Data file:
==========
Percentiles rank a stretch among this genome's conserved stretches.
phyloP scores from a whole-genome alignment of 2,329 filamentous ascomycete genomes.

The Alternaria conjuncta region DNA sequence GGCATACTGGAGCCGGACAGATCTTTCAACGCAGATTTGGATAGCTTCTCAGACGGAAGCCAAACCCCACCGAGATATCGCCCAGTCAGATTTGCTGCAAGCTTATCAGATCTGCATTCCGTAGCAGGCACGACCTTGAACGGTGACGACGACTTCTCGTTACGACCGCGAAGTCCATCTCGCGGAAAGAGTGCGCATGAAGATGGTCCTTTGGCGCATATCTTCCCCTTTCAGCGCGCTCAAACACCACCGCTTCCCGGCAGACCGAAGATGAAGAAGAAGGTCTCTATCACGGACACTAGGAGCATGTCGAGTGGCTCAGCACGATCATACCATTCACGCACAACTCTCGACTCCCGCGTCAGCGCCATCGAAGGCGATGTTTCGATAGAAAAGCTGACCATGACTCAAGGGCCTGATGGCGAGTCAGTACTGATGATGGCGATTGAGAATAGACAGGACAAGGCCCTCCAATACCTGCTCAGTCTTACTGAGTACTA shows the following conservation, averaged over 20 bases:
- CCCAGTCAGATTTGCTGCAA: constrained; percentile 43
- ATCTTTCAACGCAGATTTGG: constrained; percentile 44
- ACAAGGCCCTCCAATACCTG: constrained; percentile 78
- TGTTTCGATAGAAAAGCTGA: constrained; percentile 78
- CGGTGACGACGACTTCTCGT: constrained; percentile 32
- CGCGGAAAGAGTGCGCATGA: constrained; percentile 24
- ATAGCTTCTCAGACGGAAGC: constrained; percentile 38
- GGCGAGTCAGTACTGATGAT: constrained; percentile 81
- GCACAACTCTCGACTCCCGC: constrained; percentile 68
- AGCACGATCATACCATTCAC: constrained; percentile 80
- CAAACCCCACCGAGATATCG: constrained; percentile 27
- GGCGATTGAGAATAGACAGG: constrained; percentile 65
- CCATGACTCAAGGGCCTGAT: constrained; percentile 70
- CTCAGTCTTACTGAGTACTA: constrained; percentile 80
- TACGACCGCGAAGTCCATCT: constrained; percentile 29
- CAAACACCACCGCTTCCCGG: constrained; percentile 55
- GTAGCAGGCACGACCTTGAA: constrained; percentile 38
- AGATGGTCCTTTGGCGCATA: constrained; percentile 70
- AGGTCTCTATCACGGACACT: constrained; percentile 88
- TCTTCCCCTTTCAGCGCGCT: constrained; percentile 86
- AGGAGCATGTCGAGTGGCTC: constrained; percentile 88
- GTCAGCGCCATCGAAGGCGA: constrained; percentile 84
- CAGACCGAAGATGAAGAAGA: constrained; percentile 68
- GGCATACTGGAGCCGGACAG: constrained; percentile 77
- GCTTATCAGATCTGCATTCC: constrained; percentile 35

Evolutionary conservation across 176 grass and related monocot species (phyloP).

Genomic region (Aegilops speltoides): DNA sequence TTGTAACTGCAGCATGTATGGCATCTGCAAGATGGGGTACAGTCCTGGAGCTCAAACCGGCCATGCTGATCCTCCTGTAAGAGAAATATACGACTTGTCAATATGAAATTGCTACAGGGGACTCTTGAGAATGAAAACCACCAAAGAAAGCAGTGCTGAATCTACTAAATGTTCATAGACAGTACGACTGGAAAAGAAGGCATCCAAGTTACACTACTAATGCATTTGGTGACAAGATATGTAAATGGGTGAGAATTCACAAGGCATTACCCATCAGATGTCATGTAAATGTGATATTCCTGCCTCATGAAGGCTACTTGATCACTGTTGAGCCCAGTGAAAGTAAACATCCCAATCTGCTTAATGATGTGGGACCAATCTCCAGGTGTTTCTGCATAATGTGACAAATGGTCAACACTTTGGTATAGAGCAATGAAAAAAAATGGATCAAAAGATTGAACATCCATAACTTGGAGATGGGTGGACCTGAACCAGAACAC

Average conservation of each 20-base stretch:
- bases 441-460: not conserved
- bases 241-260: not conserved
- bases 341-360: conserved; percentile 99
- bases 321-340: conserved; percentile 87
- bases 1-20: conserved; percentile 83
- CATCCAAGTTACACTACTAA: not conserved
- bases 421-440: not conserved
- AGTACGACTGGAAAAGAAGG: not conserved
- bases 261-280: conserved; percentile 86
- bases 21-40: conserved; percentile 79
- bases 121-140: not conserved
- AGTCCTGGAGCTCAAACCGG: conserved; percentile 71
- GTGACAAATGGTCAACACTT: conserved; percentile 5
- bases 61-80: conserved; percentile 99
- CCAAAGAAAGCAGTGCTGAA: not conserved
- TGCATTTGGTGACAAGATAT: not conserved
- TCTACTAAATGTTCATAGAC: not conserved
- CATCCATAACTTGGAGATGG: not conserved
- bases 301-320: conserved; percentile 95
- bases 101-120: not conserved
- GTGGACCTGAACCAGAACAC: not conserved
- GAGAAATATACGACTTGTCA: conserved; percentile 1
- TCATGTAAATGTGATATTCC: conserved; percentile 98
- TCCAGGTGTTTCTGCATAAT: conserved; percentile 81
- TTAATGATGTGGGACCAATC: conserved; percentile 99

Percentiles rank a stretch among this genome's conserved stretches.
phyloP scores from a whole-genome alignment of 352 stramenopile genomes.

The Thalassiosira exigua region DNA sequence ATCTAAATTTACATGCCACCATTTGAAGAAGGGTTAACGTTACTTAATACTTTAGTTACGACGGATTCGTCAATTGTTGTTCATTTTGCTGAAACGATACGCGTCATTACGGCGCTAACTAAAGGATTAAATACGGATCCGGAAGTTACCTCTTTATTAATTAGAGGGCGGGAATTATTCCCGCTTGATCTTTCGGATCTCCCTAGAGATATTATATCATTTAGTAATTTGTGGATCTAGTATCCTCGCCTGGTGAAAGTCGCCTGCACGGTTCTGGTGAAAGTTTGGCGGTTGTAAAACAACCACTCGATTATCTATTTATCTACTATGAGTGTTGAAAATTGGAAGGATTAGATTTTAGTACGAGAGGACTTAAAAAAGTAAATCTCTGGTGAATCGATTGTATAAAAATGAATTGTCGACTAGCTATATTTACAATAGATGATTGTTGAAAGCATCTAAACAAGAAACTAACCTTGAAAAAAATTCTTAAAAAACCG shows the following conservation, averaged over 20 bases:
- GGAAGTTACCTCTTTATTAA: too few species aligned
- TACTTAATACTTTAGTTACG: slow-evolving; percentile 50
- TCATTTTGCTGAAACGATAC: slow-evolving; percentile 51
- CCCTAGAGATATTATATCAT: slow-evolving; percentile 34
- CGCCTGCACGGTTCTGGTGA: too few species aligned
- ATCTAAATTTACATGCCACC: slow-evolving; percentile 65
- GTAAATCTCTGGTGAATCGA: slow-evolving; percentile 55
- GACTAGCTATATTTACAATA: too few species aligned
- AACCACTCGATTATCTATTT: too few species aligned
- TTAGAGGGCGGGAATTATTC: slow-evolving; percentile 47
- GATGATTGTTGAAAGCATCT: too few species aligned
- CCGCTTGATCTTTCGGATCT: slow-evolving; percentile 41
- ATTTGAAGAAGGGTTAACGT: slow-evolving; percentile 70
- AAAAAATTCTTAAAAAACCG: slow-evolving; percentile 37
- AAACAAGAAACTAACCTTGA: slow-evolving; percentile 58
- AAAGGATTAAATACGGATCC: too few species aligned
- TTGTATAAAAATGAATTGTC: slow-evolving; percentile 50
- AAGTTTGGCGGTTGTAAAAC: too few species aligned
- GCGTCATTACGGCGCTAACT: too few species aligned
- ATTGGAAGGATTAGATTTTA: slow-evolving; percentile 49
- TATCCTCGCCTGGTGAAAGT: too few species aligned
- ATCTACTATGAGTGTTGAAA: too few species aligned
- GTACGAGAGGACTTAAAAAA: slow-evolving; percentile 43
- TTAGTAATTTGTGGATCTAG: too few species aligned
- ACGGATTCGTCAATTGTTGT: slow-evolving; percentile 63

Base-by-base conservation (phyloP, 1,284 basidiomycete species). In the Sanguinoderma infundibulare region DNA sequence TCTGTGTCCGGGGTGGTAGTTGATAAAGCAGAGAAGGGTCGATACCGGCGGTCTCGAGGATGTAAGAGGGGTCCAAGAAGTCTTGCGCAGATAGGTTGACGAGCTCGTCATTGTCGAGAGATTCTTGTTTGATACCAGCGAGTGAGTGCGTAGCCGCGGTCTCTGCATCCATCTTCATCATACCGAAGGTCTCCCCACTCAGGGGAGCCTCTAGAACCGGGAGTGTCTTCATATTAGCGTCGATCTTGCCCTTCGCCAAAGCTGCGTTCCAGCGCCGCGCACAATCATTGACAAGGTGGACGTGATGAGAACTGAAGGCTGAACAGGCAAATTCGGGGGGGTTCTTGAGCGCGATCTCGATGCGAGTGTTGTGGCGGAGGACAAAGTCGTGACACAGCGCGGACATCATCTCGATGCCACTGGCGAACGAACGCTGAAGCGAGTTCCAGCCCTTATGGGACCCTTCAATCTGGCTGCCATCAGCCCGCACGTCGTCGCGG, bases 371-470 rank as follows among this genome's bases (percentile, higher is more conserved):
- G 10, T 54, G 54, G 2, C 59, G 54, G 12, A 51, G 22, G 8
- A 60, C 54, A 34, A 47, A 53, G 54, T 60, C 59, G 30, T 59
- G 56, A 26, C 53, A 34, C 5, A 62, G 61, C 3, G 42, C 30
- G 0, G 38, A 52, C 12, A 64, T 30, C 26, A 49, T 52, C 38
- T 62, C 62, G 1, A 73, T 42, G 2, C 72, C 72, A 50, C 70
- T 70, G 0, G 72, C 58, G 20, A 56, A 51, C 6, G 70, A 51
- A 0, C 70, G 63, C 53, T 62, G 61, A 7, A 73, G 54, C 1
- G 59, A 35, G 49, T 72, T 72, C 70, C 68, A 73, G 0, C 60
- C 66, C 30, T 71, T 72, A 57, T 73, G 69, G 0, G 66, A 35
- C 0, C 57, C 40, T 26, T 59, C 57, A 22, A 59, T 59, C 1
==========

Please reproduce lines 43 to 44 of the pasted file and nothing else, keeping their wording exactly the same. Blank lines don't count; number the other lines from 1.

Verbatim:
- AGTCCTGGAGCTCAAACCGG: conserved; percentile 71
- GTGACAAATGGTCAACACTT: conserved; percentile 5